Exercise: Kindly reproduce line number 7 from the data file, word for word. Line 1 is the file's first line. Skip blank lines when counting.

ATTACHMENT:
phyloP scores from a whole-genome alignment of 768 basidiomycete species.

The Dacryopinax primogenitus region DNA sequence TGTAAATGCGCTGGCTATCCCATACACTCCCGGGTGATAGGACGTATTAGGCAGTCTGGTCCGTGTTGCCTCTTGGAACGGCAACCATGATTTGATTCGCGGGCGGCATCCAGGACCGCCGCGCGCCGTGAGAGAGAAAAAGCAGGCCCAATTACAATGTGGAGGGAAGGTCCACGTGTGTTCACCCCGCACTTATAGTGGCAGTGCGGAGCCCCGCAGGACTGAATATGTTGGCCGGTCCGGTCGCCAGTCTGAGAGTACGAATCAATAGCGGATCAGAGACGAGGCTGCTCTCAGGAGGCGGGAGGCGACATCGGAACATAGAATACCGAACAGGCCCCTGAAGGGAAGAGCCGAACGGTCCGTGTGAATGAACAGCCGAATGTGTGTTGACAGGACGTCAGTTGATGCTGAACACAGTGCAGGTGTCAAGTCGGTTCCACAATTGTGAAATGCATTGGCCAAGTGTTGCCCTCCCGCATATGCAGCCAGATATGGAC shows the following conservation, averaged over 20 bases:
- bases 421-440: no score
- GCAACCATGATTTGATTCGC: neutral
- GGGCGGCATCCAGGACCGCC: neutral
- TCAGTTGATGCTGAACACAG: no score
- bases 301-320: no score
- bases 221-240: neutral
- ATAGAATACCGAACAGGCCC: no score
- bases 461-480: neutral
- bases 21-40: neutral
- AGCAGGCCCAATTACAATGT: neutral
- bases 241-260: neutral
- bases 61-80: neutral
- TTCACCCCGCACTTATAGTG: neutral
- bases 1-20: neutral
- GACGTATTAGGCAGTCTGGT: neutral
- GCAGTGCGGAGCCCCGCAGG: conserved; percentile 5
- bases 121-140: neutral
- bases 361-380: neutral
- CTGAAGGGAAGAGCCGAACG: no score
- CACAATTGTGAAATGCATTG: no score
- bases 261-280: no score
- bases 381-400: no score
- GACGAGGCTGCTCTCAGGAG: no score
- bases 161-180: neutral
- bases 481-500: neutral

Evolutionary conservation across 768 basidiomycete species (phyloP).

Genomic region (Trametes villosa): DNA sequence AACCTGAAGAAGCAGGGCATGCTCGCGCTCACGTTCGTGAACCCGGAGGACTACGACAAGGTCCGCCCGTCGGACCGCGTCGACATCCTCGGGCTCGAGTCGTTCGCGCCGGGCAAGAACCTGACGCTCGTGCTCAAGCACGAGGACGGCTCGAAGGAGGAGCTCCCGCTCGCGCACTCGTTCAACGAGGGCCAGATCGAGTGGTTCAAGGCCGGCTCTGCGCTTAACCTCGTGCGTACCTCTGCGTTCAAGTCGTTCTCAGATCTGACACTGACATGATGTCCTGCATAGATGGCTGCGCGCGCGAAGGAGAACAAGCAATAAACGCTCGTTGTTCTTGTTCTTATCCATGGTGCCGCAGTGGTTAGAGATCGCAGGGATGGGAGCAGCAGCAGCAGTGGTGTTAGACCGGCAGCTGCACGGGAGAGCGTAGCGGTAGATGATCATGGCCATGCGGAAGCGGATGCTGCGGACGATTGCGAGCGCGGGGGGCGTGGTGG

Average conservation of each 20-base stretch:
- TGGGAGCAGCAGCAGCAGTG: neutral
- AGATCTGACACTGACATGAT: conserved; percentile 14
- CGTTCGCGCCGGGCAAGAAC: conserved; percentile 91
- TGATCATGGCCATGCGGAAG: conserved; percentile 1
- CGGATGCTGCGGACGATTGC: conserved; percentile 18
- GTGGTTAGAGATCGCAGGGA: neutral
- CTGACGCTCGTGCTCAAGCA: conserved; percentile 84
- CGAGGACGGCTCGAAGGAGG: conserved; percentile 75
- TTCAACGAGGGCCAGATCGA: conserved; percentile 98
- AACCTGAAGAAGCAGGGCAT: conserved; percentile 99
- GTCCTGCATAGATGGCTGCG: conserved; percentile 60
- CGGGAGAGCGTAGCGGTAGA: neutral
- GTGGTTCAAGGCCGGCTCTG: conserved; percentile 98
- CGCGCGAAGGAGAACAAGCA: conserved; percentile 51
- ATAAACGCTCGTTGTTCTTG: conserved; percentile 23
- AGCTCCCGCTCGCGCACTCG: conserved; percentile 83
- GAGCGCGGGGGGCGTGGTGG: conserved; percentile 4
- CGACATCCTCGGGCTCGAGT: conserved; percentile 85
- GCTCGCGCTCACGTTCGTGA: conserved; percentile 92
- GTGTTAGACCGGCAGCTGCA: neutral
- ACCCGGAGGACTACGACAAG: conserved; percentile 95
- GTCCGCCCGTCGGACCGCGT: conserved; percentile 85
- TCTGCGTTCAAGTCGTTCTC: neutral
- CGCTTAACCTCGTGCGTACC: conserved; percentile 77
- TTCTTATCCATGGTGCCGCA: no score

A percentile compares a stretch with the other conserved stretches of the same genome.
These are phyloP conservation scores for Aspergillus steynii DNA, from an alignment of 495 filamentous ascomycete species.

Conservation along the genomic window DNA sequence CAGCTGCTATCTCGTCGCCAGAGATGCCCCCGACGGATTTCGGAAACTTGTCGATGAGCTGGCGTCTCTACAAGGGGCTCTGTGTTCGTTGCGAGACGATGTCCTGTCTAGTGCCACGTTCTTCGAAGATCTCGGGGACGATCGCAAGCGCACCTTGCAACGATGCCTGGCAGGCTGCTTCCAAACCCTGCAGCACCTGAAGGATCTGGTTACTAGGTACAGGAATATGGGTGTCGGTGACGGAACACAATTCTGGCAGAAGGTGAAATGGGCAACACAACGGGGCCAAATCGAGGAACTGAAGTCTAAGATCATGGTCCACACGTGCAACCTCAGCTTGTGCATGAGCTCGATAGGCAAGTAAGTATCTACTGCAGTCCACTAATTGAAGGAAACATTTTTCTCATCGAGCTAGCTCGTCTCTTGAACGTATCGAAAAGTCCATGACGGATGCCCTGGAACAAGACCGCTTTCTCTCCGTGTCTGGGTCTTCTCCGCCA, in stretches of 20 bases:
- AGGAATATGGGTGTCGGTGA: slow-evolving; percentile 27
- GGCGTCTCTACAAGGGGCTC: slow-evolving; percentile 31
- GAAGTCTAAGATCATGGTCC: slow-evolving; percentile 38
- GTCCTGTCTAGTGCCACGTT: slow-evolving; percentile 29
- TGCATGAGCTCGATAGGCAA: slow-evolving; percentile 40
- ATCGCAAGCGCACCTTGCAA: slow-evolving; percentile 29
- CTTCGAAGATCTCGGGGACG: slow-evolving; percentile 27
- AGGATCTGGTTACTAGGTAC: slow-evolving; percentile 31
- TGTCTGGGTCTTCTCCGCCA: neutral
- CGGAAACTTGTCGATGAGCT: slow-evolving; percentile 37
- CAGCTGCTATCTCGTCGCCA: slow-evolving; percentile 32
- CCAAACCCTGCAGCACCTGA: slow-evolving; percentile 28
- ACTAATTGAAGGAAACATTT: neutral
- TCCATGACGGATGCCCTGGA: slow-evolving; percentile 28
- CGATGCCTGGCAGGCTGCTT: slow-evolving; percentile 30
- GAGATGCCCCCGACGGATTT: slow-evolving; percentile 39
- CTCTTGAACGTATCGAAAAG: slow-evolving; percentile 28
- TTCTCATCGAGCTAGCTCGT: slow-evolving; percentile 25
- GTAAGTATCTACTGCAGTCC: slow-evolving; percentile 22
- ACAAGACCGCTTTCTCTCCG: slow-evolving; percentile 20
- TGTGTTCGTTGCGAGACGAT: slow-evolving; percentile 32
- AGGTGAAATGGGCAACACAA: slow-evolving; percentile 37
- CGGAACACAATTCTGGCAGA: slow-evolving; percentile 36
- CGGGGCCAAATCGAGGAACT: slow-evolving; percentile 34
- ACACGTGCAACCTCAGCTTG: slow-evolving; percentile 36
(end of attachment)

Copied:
- bases 301-320: no score